Id. at 659, 102 S. Ct. at 1341. Moreover, the "indicia of interstate commerce" test squares with this Circuit's reading of the reach of Section 2315.6  United States v. Tomasian, 784 F.2d 782, 786 (7th Cir. 1986); United States v. Gardner, 516 F.2d 334, 349 (7th Cir. 1975) (interpreting the $5000 jurisdictional requirement of Section 2315 liberally to advance the purposes behind the statute). We thus turn to the evidence produced at trial to determine whether it was sufficient to allow a jury to find an interstate nexus of the goods according to the "indicia of interstate commerce" test.

With regard to the steel shelving of count 2, the jury was presented with numerous stipulated business documents, including a freight bill and bill of lading, which showed that the trailer of shelving stolen from the Conrail freight yard in Chicago had been delivered there by Doral Cartage Co., of Chicago on October 4, 1984, and was awaiting shipment by rail to Edison, New Jersey. A representative of Conrail testified that its business is to transport freight throughout fifteen states and two provinces in Canada. With regard to Stillwell's actions after the theft, Billy testified that the senior Stillwell surveyed the contents of the stolen trailer and stated that he would attempt to find a buyer for it. He directed Billy to take the trailer of shelving to their Blue Island yard and put its contents in order. Stillwell then contacted John Pernal and negotiated the sale of some of the shelving. The rest was stored in Stillwell's locked garage where it was recovered by FBI agents. Finally, some of the tires were removed from the stolen trailer before Charles abandoned the trailer.

Similarly, the jury was presented with both documents and testimony about the nature of the Jell-O Pudding Pops shipment in count 3. The bill of lading revealed that the Pops were en route from Indiana to Iowa when they were stolen. The Pops were being transported by Polley Freight Lines, an interstate shipper which serves the midwestern United States. Billy testified that his father gave approval of and instructions for stealing the trailer after being told of its whereabouts. Once the trailer was brought to the Blue Island yard, Stillwell inspected it in the hope of finding meat. Finding only the Pops, he attempted to sell them, but was only successful at selling some of the tires off the trailer. The stolen trailer was stored inside Stillwell's garage during the week or two that he sought to sell the Pops. Billy also testified that he took the Pulley Freight Lines signs off the side of the trailer so that it could not be recognized. The above evidence falls squarely within the relevant matters outlined in the "indicia of interstate commerce" test and is more than sufficient to sustain the jury's verdict as to both counts 2 and 3. In light of our holding, we need not discuss Stillwell's like argument on conspiracy count 2.

In conclusion, Stillwell's conviction and sentence for conspiracy under Section 371 and Section 2315 prior to the amendment to the latter statute was preserved by the general saving statute since Congress did not expressly provide that the change in Section 2315 was to apply to pending cases and Stillwell's conviction was clearly proper under the law as it then existed. Accordingly, the decision of the district court is AFFIRMED.

 1

The defendant was sentenced to five years for the conspiracy charge in count 1 and a consecutive term of one year for count 2. Probation was imposed on the remaining two counts, with $20,000 restitution and alcoholic counseling also imposed

 2

Stillwell filed his appeal four days late, a delay which mushroomed into a problem of some magnitude. This Court directed Ronald G. Draper, Stillwell's trial counsel and appointed appellate counsel, to file a jurisdictional memorandum. Draper ignored both that order and our following order asking for an explanation. The Court then sanctioned Draper $500 under Fed. R. App. P. 46(c) for ignoring its orders. United States v. Stillwell, 810 F.2d 135 (7th Cir. 1987). Draper was also suspended from practice before us. Prior to his suspension, however, Draper provided the Court with a copy of an order by Judge Shadur citing excusable neglect as the basis for granting an extension of time in which to file the notice of appeal. Stillwell's subsequent appointed counsel then perfected the appeal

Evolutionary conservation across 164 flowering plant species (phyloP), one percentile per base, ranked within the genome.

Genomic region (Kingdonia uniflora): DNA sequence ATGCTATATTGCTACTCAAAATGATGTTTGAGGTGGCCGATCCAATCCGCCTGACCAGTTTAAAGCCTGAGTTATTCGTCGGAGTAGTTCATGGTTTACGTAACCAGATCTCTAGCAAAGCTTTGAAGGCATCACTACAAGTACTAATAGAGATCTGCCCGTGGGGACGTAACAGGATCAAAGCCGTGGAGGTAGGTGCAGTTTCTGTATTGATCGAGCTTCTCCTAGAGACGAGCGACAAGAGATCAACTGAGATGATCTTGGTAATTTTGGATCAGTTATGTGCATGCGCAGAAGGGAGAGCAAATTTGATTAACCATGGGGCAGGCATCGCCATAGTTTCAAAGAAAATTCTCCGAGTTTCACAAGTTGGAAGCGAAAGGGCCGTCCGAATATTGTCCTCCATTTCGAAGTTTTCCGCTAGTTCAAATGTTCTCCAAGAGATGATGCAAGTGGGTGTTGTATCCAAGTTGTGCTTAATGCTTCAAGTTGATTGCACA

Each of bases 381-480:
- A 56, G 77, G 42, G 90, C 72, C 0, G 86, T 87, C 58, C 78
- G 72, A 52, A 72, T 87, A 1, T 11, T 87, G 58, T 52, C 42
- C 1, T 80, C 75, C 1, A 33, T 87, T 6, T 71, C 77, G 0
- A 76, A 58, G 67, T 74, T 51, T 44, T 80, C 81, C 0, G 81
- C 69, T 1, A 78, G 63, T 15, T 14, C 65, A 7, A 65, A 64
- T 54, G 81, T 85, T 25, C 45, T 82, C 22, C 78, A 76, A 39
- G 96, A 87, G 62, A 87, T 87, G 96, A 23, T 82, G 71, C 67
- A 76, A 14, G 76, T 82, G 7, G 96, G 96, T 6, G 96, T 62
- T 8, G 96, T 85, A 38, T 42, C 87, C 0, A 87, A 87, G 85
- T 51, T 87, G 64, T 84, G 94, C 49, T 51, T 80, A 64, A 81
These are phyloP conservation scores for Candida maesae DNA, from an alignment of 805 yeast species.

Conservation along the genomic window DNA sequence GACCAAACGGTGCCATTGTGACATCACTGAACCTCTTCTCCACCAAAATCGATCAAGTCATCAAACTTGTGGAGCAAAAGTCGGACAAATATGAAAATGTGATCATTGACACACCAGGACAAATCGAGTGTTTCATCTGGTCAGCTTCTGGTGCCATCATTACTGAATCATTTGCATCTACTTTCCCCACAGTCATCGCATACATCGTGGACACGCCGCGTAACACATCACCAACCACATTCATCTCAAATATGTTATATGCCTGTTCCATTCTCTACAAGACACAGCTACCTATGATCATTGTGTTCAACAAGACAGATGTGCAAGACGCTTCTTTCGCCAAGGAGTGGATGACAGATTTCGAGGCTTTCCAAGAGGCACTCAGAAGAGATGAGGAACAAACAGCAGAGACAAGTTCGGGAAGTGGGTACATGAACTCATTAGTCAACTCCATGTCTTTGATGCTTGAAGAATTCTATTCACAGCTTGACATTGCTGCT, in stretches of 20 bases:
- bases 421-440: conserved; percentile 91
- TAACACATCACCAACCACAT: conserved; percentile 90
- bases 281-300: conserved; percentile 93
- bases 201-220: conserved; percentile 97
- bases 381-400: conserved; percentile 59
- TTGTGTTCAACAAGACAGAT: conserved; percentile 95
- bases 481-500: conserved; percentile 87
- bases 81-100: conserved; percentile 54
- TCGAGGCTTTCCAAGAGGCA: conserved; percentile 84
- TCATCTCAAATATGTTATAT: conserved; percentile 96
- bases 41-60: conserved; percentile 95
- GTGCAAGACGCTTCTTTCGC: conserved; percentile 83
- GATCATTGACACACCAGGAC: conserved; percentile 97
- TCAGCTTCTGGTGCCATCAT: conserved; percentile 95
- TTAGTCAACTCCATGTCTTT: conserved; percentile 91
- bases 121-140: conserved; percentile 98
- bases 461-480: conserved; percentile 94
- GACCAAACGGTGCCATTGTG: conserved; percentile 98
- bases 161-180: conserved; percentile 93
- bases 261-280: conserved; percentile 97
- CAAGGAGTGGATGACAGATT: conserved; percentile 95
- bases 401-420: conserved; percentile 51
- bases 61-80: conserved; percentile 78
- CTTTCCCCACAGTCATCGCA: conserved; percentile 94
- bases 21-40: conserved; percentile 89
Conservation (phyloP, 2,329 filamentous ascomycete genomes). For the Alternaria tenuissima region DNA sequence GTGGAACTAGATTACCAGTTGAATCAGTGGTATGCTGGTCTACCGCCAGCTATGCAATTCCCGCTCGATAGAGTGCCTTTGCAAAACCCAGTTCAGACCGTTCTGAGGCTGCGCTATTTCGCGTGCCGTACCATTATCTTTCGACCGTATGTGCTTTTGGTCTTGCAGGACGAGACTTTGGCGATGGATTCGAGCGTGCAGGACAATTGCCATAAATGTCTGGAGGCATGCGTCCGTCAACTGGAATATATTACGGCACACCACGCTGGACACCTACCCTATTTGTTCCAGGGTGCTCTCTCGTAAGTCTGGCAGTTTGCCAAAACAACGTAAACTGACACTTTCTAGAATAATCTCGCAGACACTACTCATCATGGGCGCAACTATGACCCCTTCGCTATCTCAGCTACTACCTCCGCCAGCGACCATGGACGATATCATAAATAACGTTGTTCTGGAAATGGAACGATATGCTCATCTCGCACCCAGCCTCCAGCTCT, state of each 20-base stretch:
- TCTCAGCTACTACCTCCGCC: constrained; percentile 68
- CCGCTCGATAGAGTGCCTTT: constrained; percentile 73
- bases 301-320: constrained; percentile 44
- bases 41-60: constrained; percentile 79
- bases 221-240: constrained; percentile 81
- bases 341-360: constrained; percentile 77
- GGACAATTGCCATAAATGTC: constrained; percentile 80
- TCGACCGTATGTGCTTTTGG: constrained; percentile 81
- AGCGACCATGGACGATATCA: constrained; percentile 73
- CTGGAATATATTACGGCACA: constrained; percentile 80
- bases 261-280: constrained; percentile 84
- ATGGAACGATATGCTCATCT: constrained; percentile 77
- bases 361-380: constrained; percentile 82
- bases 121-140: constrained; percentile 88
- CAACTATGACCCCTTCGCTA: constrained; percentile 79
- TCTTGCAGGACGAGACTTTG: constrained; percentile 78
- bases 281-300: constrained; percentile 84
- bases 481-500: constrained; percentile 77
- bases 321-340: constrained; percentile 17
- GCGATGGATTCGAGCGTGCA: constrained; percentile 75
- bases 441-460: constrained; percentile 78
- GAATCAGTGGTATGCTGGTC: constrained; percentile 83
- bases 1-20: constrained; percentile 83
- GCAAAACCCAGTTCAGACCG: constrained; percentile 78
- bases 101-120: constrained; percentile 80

3

Section 2315 was amended by the Comprehensive Criminal Law And Procedure Technical Amendments Act of 1986, P.L. 99-646, Sec. 76. Stillwell specifically contends that the purpose of the amended wording of Section 2315 was to reverse the Supreme Court's liberal interpretation of the term "interstate commerce" as employed in 18 U.S.C. § 2314, a companion statute of Section 2315. McElroy v. United States, 455 U.S. 642, 102 S. Ct. 1332, 71 L. Ed. 2d 522 (1982). Because of our conclusion that Stillwell's conviction is preserved under the general federal saving statute, it is unnecessary for us to address this contention

 4

The exception to the application of the saving statute adopted in Hamm v. Rock Hill, 379 U.S. 306, 85 S. Ct. 384, 13 L. Ed. 2d 300 (1964) has no bearing on this case. In Hamm, the Supreme Court held that Congress' substitution of a right to enjoy public accommodations under the Civil Rights Act of 1964 for the crime of trespass was not a mere technical abatement and was thus outside of the scope of the saving statute

 5

18 U.S.C. § 2314 provides in pertinent part:

Whoever, with unlawful or fraudulent intent, transports in interstate or foreign commerce any falsely made, forged, altered, or counterfeited securities or tax stamps, knowing the same to have been falsely made, forged, altered, or counterfeited ... Shall be fined not more than $10,000 or imprisoned not more than ten years, or both.

 6

United States v. Bruun, 809 F.2d 397 (7th Cir. 1987), is not to the contrary. Appellant cites Bruun for the proposition that the Supreme Court's liberal interpretation of the interstate commerce provision in Section 2314 should not be applied to Section 2315. In Bruun, this Court reversed appellant's conviction under Section 2314 because while the evidence adduced at trial was sufficient to show that appellant knowingly received stolen securities in violation of Section 2315, he was not indicted under Section 2315 and the evidence was insufficient as to his actual transportation of the securities stolen. The Court stressed that to uphold appellant's conviction would obliterate the distinction between Section 2314 and Section 2315, a distinction obviously intended by Congress. The holding in Bruun, however, does not support Stillwell's argument that the Court's interpretation of the interstate commerce nexus of Section 2314 is inapplicable to Section 2315